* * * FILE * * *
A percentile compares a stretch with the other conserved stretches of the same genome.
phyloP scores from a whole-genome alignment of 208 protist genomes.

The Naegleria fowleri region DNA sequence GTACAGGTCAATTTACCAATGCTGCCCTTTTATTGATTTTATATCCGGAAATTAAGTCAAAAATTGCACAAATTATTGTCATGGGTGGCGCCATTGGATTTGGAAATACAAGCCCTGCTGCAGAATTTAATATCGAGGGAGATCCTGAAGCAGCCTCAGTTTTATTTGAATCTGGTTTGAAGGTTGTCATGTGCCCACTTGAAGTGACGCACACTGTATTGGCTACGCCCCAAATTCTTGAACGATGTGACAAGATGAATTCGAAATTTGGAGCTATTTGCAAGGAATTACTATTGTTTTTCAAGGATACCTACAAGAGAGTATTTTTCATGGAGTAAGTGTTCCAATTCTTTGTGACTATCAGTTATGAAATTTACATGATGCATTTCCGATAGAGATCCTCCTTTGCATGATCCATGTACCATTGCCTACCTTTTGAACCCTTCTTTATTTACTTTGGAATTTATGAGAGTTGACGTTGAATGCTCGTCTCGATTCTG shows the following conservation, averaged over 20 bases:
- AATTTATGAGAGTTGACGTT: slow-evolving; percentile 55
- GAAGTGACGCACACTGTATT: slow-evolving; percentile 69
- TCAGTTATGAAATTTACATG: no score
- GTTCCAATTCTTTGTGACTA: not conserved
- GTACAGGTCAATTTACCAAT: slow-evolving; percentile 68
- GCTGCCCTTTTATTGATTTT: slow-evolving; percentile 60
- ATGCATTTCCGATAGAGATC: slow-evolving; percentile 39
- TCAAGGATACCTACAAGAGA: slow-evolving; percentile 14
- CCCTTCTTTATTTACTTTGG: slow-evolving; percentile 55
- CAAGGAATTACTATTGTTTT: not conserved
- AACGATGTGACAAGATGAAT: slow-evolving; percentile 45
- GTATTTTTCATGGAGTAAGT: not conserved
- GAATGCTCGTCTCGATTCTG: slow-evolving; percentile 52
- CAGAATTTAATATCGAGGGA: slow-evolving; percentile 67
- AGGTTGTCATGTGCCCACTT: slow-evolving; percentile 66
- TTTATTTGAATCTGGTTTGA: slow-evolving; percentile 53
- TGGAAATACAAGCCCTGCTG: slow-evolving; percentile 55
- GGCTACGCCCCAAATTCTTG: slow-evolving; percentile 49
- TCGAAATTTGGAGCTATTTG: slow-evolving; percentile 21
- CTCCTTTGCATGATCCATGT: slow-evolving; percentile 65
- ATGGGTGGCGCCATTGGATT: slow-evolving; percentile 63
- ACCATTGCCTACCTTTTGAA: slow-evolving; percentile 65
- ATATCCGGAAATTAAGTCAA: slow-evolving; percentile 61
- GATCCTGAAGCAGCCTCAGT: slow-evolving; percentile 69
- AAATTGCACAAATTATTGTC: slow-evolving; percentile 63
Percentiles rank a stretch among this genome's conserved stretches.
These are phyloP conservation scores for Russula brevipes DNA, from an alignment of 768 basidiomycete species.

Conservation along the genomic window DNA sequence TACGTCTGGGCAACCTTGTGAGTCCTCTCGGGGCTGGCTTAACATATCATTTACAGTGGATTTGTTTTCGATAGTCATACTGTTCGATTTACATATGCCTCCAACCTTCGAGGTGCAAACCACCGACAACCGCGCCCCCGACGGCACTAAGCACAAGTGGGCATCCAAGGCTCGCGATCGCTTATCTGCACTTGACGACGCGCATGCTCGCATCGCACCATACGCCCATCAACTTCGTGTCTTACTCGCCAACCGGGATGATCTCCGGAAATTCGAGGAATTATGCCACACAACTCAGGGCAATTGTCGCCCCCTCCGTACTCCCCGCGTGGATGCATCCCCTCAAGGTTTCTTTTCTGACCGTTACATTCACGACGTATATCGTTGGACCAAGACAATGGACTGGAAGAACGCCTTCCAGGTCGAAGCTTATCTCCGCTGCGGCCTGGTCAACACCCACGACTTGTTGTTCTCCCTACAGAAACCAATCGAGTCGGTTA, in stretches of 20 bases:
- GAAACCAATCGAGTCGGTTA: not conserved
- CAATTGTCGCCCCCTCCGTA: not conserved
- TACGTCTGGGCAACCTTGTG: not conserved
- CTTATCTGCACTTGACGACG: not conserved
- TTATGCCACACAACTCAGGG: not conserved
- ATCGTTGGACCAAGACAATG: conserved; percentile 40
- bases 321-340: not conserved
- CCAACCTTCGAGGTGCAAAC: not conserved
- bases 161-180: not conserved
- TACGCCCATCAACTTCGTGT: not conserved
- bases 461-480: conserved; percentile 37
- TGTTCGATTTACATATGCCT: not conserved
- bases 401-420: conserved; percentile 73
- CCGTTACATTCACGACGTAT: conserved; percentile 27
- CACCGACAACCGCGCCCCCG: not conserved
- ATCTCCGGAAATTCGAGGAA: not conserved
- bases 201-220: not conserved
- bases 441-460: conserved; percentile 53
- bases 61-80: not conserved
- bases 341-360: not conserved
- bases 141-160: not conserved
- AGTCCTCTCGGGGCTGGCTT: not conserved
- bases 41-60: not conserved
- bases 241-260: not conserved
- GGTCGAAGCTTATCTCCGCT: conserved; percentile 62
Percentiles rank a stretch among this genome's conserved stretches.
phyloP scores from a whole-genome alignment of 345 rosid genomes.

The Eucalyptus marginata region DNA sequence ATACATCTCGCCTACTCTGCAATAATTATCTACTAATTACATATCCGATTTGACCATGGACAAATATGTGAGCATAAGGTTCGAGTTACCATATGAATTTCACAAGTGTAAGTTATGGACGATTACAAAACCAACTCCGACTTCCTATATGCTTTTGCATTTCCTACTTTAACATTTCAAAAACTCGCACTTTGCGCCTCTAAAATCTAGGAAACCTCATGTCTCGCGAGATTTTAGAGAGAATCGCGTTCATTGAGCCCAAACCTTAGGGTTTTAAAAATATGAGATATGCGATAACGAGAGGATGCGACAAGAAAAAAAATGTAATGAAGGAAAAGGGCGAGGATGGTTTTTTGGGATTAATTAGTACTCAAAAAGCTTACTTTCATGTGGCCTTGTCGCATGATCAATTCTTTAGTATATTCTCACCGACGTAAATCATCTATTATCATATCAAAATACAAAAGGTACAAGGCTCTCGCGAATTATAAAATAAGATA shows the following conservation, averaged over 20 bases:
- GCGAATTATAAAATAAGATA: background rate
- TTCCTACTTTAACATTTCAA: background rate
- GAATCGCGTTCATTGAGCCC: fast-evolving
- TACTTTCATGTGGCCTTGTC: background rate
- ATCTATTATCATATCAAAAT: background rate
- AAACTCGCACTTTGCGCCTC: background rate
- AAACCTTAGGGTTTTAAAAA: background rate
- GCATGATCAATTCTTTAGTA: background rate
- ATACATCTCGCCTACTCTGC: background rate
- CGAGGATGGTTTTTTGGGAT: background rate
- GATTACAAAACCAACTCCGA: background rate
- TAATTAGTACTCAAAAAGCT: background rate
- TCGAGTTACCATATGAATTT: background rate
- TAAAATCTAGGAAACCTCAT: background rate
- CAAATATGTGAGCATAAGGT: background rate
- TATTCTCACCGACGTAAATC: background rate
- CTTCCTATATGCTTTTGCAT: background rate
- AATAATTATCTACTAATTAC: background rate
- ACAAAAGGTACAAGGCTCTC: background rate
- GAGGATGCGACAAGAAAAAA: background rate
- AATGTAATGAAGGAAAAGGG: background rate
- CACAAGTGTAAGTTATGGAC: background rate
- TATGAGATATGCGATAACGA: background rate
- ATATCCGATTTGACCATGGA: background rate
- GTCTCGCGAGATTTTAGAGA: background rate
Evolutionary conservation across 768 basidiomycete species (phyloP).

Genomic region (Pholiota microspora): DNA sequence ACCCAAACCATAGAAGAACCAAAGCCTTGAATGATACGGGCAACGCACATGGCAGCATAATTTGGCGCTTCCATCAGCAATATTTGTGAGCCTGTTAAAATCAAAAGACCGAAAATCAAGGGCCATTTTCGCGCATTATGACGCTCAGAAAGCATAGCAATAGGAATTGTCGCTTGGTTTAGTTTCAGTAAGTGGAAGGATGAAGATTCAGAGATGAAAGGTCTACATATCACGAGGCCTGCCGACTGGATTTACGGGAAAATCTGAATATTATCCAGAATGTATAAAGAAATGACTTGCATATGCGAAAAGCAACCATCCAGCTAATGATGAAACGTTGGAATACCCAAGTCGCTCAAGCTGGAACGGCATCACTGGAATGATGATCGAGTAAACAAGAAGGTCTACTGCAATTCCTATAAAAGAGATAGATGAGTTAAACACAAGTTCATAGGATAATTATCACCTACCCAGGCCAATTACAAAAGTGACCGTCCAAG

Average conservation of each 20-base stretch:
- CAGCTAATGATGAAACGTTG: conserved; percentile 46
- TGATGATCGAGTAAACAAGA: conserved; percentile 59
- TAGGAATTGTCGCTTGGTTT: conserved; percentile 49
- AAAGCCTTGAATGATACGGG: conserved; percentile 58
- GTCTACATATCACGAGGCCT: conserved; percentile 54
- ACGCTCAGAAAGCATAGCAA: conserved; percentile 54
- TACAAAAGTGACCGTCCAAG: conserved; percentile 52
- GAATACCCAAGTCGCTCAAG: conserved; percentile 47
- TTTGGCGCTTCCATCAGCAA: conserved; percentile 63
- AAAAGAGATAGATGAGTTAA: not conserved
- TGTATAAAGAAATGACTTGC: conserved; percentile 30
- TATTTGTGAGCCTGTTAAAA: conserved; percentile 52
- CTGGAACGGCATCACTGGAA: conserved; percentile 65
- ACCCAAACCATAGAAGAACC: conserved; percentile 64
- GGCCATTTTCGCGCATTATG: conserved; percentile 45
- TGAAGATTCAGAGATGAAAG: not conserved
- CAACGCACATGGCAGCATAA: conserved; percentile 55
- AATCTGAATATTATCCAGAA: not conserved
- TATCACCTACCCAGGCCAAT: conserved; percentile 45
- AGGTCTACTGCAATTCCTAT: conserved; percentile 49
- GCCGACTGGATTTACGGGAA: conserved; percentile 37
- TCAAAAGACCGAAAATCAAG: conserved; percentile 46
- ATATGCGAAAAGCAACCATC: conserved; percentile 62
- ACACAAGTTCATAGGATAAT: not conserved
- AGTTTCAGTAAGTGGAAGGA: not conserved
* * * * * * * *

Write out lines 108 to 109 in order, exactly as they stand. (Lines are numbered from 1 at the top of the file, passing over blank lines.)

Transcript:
- GCCGACTGGATTTACGGGAA: conserved; percentile 37
- TCAAAAGACCGAAAATCAAG: conserved; percentile 46